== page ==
The wall-to-wall news here in Oz today has been largely about two drug-traffickers who were Australian nationals and who have just been executed in Indonesia for their crimes.
Personally, I am more concerned for Nepal, which has lost maybe as many as 10,000 wholly innocent people to a devastating earthquake. The dead are dead – but the living need help to reconstruct the huge damage done.
Nepal has provide great service the the Commonwealth through its Ghurkas. Quite rightly, Joanna Lumley has Continue reading
Leaning carefully forward
in a sunlit corner
unbinding the frozen dew
that clings like ivy Continue reading
I looked at my old school magazine last week, which arrived in the mail. They have obituaries, so you can check up to see if you are dead. Not yet in my case.
My eye caught this, a review of the autobiography of Lord Richards of Herstmonceux, with whom I shared a prep room and with whom I played rugby. But not a classroom – although a little older than me, he was academically in the year behind.
He was always an enthusiast, and has obviously Continue reading
It was Earth Day last week. Their web site said
It’s our turn to lead – Earth Day’s 45th anniversary – could be the most exciting year in environmental history
Well, it wasn’t. No big surprise there; ever since the first Earth Day in 1970, they have been coming up with the most sublime drivel. Courtesy of iHateTheMedia, here is a selection of the predictions these people made 45 years ago:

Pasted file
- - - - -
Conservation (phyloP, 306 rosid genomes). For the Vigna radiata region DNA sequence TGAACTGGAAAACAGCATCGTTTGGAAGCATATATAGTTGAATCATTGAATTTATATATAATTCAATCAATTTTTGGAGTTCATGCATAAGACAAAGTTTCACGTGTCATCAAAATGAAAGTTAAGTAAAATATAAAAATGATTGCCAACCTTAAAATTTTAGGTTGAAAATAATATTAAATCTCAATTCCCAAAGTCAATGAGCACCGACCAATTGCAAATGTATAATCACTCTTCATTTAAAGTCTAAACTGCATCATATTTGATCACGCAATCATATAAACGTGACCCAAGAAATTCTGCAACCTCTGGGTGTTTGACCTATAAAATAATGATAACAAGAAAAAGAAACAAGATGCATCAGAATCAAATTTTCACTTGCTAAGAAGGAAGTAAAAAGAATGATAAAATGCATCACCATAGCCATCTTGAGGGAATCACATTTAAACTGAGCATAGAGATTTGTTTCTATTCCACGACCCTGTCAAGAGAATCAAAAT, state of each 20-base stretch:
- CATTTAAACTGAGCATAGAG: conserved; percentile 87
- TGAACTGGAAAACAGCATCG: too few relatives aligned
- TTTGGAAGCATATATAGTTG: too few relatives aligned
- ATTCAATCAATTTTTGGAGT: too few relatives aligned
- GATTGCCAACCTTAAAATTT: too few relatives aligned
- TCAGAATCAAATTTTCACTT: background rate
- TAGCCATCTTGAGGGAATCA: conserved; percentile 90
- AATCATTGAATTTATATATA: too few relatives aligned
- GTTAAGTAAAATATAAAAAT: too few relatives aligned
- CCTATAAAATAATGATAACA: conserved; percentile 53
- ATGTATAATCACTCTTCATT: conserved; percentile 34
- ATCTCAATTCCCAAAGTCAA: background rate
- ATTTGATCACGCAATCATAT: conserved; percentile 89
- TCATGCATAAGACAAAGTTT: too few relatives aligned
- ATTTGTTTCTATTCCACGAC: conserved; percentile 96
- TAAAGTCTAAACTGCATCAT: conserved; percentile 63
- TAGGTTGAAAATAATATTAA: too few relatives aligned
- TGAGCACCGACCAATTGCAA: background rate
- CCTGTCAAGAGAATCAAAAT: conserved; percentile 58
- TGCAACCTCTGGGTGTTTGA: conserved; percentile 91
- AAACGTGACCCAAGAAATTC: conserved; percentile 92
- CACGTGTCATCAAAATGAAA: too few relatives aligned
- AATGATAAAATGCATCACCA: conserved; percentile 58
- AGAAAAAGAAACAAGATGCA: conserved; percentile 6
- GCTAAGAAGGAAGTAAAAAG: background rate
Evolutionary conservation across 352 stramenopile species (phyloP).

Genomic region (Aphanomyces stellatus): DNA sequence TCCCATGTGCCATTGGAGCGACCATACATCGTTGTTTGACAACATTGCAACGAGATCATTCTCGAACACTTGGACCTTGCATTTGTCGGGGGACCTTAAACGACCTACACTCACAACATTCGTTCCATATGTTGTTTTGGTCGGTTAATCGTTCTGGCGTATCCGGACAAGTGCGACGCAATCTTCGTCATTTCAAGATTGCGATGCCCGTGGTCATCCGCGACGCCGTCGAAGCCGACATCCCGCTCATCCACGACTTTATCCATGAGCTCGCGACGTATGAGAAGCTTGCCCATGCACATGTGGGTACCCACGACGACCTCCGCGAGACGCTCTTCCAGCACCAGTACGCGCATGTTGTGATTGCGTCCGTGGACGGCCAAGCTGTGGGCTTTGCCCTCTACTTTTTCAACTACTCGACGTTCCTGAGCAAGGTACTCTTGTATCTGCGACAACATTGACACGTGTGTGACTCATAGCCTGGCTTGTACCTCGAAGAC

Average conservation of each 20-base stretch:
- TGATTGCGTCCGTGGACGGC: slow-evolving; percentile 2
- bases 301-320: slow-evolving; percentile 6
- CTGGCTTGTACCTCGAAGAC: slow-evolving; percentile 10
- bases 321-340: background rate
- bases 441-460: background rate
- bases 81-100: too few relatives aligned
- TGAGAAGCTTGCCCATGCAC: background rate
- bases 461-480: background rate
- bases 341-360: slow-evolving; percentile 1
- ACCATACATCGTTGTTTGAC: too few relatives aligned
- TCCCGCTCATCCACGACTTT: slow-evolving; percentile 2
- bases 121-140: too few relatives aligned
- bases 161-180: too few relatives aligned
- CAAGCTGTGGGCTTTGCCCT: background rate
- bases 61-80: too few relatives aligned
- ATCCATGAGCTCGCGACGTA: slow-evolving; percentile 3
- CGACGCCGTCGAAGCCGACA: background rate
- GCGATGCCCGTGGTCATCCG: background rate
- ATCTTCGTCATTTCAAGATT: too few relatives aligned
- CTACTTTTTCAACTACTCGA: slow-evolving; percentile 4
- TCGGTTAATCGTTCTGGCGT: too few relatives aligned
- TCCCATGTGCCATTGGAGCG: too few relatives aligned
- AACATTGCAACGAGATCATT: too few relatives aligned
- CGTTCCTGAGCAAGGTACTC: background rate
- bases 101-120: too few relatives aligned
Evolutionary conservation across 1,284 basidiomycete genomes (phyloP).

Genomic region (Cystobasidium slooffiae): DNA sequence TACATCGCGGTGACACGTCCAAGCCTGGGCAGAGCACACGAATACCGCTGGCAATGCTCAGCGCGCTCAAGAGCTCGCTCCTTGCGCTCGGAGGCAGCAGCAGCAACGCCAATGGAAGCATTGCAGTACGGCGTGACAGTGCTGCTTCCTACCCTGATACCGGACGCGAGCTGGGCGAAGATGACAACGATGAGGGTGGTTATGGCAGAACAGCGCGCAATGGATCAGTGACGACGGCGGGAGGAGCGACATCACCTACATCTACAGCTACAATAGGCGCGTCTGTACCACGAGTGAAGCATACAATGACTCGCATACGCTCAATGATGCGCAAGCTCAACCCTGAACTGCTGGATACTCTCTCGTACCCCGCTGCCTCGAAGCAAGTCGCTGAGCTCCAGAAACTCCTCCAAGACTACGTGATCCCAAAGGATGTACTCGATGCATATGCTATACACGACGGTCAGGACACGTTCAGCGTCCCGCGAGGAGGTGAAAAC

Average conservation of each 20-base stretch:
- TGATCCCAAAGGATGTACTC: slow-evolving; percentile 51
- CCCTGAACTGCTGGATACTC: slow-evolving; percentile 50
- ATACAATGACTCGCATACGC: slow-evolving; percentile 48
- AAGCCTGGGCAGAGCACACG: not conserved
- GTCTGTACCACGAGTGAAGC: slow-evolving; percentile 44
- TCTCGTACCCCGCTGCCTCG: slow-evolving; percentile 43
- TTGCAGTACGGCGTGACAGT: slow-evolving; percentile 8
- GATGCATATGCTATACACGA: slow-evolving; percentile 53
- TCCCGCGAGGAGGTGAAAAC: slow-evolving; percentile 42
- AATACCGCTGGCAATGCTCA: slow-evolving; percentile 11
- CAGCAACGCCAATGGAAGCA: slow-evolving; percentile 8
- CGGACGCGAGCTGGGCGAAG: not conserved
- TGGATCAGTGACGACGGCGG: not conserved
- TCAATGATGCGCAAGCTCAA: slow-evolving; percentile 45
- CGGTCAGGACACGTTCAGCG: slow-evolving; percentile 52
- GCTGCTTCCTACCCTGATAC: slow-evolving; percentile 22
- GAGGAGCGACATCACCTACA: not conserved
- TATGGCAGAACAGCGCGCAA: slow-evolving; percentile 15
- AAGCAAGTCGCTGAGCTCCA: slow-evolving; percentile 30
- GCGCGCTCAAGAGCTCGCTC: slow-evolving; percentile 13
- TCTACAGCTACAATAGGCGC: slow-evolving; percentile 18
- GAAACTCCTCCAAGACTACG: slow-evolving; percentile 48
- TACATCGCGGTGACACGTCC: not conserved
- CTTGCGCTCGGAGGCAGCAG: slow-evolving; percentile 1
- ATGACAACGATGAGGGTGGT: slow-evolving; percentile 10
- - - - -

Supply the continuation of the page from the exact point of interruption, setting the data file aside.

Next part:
“We have about five more years at the outside to do something.”
• Kenneth Watt, ecologist
“Civilization will end within 15 or 30 years unless immediate action is taken against problems facing mankind.”
• George Wald, Harvard Biologist
“Population will inevitably and completely outstrip whatever small increases in food supplies we make. The death rate will increase until at least 100-200 million people per year will be starving to death during the next ten years.”
• Paul Ehrlich, Stanford University biologist Continue reading
The 4% Queen in Waiting
The general election in the UK is only about a month away. There used to be two major parties and one minor party. There are now two major parties and three minor parties, not to mention the minnows. They all say that they are not going to do any deals with each other. Which is not surprising. By and large, they hate each other.
But if the Conservative party wants to stay in power, it might make sense for it to do a bit of a rethink. Here is the thing. All the predictions suggest that there is going to be a hung parliament. The Conservatives might just about get the largest share of the vote. And they might just get the largest number of seats. But not enough to form a majority. So a very likely scenario is that the Labour Party will get the support of the SNP, and will form a government. It will be uncomfortable, because Continue reading
Jeanie used to think it bizarre that English men have so many different shoes for different occasions.
I suppose she was right.
Click here for Continue reading
Nature Climate Change has just published the paper Recent reversal in loss of global terrestrial biomass. The main drift is that the total amount of vegetation globally has increased by almost the equivalent of 4 billion tonnes of carbon since 2003. According to the University of New South Wales:
The main cause of this strong growth over the savannas came from higher rainfall, particularly in recent years, although higher levels of CO2 in the atmosphere may have helped plants there to grow more vigorously.
So, let’s just recap. There is only a very small proportion of CO2 in the atmosphere, but that little bit has gone up a bit, and is now some 400ppm. For the innumerate, that means a bit less than a twentieth of a percent (the other 99.96% is mostly oxygen and nitrogen). Plants (the things that vegetarians eat) need CO2 to grow. There is not much available Continue reading